Still, even with Sanji and Luffy’s newfound bond, the former will not give up his obligation to the Baratie so easily. This leads to an absurd plot in which the ships crew pretends to despise Sanji’s cooking to drive him away. In essence, they give him the “White Fang” treatment. Between Luffy’s stubbornness and the Baratie’s relatively thin walls, the plan doesn’t work out quite as intended.Continued below
Rather, it takes the unexpected reappearance of Yosaku to convince Sanji to join Luffy and chase their foolish dreams together. As has become a custom for the series, Sanji’s departure is rung out with a massively emotional display of tearful sentimentality.
Chapter 69: Arlong Park
We’re finally on our way to Arlong Park (nice).
As we learned last issue, Yosaku was able to deduce Nami’s course. Here, we learn that he believes that she has gone after Arlong, a notorious fish-man with a large bounty on his head. We also learn about the Seven Warlords of the Sea, a group of government recognized pirates. Among this group is Hawk-Eye Mihawk, who battled Zolo just a few chapters ago. Once again, “One Piece” continues to succeed in creating a compelling world and foreshadowing important plot points to come.
We’re quickly introduced to Arlong the fish-man, his unique crew, and the less than savory navy men that he deals with. Arlong himself is a striking figure with his chiseled physique, saw-toothed nose, and prominent chin. Other fish-men make appearances as well, such as the octopod Hatchman. The concept of the half-man, half-fish race within the world of “One Piece” is a welcome one. I can foresee potential for stories centered on discrimination and other-ness. In this vein, I hope that not all fish-men will be cast as villains, as I could see that getting problematic quickly.
Speaking of villains, this chapter ends on the series’s most shocking revelation to date. Nami is a double agent, a pirate after all, an officer in Arlong’s crew!
Chapter 70, 71: The Great Adventure of Usopp the Man, Lords of All Creation
We finally catch back up with Zolo, Usopp, and Johnny. They too are looking for Nami and, tracking her to Arlong Park, are seeking a way into the compound. Unfortunately, they run up against a couple of fish-men. While Usopp and Johnny make a rather cowardly escape, Zolo is captured and taken to Arlorng. There, he is reintroduced to the treacherous Nami. I’ll have more on that in a minute.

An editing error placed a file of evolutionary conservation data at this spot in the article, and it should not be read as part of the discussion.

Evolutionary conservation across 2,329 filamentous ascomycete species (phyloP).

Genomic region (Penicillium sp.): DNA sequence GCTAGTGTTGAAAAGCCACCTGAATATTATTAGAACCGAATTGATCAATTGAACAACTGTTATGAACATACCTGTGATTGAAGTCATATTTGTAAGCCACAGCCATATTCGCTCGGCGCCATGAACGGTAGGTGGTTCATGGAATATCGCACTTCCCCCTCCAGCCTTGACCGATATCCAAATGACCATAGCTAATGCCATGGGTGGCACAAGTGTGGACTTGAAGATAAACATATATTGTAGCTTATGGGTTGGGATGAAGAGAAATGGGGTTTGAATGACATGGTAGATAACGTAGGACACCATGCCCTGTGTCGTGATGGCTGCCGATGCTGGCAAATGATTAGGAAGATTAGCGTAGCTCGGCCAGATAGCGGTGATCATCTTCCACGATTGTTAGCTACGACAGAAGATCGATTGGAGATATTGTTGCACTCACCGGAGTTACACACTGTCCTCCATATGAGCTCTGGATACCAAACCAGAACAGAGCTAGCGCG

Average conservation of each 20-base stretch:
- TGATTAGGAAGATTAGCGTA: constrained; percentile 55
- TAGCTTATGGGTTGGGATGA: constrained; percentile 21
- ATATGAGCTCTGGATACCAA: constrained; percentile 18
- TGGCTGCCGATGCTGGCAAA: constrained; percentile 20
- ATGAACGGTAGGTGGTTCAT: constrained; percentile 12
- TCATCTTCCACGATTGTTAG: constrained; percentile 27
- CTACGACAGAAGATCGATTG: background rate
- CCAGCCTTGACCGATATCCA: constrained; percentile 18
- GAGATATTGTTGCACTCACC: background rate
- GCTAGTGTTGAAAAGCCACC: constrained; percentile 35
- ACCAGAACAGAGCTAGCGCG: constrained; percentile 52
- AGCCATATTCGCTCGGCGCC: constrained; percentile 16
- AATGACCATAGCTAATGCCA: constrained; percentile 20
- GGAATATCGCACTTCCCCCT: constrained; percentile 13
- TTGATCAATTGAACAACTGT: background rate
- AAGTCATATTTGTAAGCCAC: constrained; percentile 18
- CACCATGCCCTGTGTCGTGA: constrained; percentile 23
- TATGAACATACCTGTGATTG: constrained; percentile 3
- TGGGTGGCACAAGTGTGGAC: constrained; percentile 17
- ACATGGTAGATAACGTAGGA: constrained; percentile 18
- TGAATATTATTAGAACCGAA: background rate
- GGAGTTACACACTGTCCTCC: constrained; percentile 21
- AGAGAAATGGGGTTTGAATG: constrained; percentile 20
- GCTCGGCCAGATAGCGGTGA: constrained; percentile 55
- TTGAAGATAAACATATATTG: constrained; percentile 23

Johnny and Usopp, meanwhile, stumble upon a town that has been recently wrecked by the fish-men. It turns out that fish-men have the strength of ten men, which gives them the strength to…*checks notes*…flip houses upside down? The pair runs across a pair of survivors, the young boy Chabo and the eerily familiar Nojiko from a nearby village.
These threads begin to converge as we learn that Nojiko is Nami’s step-sister. From previous chapters, we know that Nami has a grudge against pirates because of the death of someone close to her. Here, we learn that Nami and Nojiko’s guardians have since died. From Arlong’s own mouth we learn that Nami forgave the death of parent for money. From these clues, we can begin to paint a picture of Nami that is less than savory. However, things may not be as they seem. In an attempt to provoke Nami, the bound and injured Zolo throws himself into the water to drown. Nami not only rescues Zolo but sets him free while Arlong is away. There’s likely missing pieces to Nami’s story and redemption may still be at hand.
Bonus: Buggy’s Crew
With all the big things going on in Luffy’s world, I still want to take a quick minute to check in on old Buggy. It seems that Ritchie’s revolt has taken a turn for the worst. Buggy, meanwhile, as seemingly arrived back home with his new pirate friend in tow. With Buggy’s remaining body parts left unattended, he makes another play for control. Again, I wonder if we’re being set up for a Frieza-esque return for this early series villain.